I reacted with disbelief and wondered if it was an accident or a bomb. I probably didn't realize how extensive theexplosion was and thought that it was probably a small thing until I saw it on the news. I'm still in a bit of a shock and it hasn't sunk in how extreme and tragical all of this is. I was also very scared for my own part since the explosion happened in an area where I spend a lot of time. It was just a coinsidence that I wasn't in the area when it happened.

I haven't been out among people after it happened but I got the impression of (both from what I see on the news and Facebook) that people are handling it relatively well. People are shocked and in disbelief, but in good spirits. Those who had the possibility to watch the news quickly got information from the police to move away from the city centre, avoid larger crowds, go home and stay there. 

I got the impression that the authorities are handling this hard-to-grasp and difficult situation well. They are keeping the people updated about the situation as well as they can, but I got the impression that it's difficult to get a clear outline. Like I said, I haven't been in the concerned areas and the impressions I have are from the news and TV.

I think that Norway is a target of terrorism because of our participation in different conflicts in other countries like Libya and Afghanistan."

My sincere thanks to Mirjam for sharing her experiences. More information and personal stories from the attacks are greatly appreciated. Are you in Oslo? Leave a comment or email me. More stories and updates to come on the blog.

Oslo Attacks

The destruction on Akersgate, Oslo

Late this afternoon, a bomb hit a government building in Akersgate in Oslo, Norway, killing at least seven people and another two are badly wounded. Later a man who was said to be dressed as a police officer started shooting at a Labour Party youth camp in Utøya outside of the capital, at least four people are said to have been killed and one person is reported to have been arrested. Eyewitnesses claim to have seen 20-25 dead bodies on the island. Noone has yet taken responsibility for the attacks but BBC's diplomatic correspondent says that "the fact a government building was targeted makes one think this could be connected with government decisions on Afghanistan or Libya."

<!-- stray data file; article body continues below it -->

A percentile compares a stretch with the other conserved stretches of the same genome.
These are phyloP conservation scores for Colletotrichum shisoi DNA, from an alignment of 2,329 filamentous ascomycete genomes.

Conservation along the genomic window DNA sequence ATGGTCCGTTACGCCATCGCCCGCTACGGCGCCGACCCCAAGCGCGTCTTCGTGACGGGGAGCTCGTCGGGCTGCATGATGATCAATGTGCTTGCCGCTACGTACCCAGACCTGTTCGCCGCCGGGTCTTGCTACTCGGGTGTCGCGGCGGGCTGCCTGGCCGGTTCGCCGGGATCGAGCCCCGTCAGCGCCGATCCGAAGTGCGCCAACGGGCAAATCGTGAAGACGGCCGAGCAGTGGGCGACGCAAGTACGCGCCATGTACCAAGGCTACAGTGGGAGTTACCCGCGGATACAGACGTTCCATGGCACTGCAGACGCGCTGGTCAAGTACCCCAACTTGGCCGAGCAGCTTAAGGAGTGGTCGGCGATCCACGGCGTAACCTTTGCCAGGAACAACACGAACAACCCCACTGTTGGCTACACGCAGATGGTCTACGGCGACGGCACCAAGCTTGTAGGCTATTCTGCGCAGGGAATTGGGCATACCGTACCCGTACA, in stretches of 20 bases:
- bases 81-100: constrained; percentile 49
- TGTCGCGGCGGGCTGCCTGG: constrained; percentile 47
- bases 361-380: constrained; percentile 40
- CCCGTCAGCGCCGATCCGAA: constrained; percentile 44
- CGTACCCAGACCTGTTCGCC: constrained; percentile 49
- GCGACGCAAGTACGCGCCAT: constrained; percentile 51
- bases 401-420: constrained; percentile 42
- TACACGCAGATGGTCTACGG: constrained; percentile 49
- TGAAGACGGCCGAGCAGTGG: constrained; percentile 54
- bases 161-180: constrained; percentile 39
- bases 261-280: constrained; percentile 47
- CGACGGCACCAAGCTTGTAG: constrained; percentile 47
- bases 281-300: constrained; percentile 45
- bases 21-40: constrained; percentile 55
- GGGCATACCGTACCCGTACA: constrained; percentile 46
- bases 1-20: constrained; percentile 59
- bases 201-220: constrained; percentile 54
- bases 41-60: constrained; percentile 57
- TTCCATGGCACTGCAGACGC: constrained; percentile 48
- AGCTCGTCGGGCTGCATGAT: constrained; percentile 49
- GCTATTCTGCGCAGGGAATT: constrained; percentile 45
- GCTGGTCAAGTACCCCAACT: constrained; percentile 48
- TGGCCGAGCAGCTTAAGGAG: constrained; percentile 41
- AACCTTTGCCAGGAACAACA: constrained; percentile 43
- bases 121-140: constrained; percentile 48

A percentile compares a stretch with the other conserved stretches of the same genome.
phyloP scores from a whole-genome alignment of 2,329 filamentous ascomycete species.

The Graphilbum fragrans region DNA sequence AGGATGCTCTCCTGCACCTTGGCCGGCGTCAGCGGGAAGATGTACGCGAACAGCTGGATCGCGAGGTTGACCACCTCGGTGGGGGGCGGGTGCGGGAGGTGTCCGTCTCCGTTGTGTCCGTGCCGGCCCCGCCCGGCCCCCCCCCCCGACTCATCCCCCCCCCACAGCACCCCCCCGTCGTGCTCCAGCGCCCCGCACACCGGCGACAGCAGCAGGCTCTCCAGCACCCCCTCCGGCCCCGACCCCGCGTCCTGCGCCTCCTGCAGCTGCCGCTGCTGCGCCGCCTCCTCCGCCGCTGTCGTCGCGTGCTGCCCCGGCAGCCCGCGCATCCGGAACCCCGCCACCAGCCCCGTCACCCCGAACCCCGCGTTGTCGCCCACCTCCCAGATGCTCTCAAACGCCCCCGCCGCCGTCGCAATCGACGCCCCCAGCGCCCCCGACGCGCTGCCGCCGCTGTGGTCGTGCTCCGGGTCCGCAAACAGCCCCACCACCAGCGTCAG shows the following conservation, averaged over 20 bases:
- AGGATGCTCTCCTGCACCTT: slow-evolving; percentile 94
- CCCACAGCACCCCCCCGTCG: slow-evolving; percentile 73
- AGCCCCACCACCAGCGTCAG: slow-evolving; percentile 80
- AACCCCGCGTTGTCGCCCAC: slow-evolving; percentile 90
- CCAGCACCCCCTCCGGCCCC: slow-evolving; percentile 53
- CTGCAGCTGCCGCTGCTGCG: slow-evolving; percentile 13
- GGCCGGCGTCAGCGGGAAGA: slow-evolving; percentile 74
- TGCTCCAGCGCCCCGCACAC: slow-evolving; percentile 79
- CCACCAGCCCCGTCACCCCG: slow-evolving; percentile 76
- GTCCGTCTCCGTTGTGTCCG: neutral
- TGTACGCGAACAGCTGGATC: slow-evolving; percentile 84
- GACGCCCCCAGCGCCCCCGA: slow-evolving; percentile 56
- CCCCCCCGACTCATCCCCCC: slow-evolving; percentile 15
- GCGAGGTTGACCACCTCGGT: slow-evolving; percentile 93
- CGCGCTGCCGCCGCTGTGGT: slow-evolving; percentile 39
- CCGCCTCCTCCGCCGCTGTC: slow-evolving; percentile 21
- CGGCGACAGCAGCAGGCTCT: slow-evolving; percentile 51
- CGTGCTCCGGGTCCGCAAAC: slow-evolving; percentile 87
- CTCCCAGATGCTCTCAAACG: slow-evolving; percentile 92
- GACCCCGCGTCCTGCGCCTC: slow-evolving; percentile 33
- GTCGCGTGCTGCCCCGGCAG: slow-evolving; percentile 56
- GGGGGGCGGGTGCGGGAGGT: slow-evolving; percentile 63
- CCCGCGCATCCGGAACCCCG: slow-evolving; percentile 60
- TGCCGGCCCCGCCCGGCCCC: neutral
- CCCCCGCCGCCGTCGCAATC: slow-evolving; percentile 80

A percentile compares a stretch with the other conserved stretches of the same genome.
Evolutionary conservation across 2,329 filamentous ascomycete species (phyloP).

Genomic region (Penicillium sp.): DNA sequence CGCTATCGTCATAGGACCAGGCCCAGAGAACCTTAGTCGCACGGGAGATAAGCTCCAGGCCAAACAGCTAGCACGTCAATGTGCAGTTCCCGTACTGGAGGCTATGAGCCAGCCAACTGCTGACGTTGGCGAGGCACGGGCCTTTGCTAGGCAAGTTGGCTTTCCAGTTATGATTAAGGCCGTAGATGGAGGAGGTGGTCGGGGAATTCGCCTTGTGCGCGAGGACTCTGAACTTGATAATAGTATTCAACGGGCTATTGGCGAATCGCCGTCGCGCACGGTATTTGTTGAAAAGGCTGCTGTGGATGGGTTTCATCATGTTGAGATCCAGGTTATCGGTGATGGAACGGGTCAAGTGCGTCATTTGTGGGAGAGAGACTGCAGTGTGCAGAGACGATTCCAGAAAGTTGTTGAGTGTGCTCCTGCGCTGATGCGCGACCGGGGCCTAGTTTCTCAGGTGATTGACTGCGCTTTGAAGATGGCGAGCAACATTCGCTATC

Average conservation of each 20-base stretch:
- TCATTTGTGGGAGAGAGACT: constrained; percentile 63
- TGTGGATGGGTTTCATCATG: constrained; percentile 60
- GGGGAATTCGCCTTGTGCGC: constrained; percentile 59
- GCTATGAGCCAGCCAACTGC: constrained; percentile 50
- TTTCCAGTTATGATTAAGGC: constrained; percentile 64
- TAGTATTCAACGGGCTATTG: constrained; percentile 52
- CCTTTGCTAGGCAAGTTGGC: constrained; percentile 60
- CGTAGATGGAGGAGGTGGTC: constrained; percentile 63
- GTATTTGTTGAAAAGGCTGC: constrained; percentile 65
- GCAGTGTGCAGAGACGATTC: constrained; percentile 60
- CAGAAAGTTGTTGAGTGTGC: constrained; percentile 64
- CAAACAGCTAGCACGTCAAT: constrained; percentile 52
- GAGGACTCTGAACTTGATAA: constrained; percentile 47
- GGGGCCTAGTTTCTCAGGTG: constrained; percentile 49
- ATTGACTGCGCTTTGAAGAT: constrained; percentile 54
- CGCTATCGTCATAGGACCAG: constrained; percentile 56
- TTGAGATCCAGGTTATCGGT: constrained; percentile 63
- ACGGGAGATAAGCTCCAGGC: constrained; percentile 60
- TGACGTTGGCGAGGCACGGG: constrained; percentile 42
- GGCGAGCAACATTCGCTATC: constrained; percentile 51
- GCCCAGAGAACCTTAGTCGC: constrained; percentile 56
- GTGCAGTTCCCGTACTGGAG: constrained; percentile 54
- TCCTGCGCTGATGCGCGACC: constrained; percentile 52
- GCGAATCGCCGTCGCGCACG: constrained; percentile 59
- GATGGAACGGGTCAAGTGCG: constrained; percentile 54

The two attacks are believed to be connected, the Norwegian police says.

In Sweden, the police and security police (SÄPO) have sharpened their surveillance around important buildings in the capital Stockholm after the Oslo bombings. The grade of threat remains the same (which is hightened) as it's been since October last year but Sweden is following the development in its neighboring country closely.

What happened is horrible and deeply concerning, as with any attack against civilians. Akersgate is a busy street in central Oslo, especially on a Friday afternoon. The Labour Party camp is intended for youths and around 700 people were attending it, most teenagers. My heart and thoughts goes out to our friends in Norway and I pray that none of my own friends in Oslo are among the dead or injured.

  • DN writes about the shooting in Utøya (in Swedish)
  • SVD and DN has pictures from the bombing in Akersgate
  • BBC News allows you to follow the events live
  • Reuters has a list of likely suspected groups